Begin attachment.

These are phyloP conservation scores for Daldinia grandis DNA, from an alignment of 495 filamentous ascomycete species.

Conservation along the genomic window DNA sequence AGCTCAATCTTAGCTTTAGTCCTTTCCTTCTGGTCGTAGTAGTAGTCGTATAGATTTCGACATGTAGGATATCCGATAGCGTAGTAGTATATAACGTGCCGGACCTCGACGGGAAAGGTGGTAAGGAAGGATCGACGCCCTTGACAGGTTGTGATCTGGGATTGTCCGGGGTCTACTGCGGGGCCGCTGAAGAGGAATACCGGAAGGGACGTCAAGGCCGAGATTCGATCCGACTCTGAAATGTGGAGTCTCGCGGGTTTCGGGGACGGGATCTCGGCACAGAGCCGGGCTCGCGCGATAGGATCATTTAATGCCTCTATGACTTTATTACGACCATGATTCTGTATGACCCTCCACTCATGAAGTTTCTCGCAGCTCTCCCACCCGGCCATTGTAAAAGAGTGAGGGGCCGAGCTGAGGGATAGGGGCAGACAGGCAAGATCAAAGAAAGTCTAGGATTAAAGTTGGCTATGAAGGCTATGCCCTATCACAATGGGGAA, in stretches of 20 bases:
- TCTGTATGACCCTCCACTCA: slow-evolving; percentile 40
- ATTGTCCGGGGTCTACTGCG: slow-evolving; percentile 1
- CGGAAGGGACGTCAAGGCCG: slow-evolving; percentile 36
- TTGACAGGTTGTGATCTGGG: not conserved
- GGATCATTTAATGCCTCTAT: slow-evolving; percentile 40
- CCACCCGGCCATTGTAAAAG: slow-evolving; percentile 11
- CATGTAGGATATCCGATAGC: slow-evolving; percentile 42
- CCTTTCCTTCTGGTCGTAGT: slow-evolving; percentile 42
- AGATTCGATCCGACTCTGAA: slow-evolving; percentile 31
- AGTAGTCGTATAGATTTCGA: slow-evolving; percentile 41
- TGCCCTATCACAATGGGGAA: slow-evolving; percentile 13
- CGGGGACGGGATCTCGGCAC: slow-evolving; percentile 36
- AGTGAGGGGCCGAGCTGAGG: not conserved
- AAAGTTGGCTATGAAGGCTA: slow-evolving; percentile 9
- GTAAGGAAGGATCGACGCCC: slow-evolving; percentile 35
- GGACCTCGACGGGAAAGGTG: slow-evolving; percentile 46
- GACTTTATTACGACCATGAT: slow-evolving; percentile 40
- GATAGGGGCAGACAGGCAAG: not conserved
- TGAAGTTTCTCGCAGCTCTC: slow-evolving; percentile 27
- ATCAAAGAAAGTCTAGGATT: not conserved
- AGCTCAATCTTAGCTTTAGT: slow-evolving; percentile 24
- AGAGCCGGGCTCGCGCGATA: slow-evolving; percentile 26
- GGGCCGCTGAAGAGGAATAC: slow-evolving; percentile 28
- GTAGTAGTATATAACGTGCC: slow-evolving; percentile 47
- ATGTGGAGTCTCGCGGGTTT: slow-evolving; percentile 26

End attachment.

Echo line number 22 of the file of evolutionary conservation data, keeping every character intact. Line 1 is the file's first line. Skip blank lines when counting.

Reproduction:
- ATCAAAGAAAGTCTAGGATT: not conserved